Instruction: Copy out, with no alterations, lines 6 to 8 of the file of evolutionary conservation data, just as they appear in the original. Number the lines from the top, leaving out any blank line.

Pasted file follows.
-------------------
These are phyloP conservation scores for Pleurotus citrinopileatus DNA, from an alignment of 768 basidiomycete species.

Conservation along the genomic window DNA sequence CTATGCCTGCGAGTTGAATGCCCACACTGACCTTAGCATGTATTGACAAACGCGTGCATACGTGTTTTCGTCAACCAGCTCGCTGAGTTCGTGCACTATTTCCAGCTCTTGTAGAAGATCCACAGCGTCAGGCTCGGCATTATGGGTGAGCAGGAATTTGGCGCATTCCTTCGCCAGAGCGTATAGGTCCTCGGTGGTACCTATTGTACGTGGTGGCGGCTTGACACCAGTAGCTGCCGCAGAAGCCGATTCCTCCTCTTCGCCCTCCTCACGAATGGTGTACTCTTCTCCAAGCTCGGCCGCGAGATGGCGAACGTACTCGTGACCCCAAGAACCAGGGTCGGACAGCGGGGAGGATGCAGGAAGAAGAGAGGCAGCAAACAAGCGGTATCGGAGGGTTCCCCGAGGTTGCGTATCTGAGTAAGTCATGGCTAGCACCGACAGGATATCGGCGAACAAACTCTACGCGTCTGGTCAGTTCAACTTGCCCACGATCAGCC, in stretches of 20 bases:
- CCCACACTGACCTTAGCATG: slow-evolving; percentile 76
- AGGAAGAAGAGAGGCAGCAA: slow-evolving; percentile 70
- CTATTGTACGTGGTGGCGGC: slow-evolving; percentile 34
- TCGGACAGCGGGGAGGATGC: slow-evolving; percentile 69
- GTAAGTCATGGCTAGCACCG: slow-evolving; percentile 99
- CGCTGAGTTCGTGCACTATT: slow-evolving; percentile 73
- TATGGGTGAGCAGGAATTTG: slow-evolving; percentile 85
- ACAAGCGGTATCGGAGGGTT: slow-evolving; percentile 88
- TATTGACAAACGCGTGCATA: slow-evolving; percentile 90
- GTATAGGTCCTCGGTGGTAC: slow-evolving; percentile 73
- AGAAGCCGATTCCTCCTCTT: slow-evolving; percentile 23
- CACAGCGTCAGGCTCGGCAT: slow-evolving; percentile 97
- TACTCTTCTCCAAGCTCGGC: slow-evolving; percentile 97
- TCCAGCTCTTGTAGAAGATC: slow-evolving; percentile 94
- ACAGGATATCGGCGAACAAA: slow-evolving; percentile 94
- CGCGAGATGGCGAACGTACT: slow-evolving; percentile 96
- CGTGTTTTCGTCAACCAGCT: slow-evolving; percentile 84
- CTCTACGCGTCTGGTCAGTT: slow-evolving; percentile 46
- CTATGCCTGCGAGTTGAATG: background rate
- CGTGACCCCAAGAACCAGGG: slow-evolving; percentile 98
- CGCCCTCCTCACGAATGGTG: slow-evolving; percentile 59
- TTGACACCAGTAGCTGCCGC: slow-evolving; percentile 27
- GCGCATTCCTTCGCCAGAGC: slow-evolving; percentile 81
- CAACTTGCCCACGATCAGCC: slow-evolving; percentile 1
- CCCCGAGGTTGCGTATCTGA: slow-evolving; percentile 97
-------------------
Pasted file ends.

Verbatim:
- TCGGACAGCGGGGAGGATGC: slow-evolving; percentile 69
- GTAAGTCATGGCTAGCACCG: slow-evolving; percentile 99
- CGCTGAGTTCGTGCACTATT: slow-evolving; percentile 73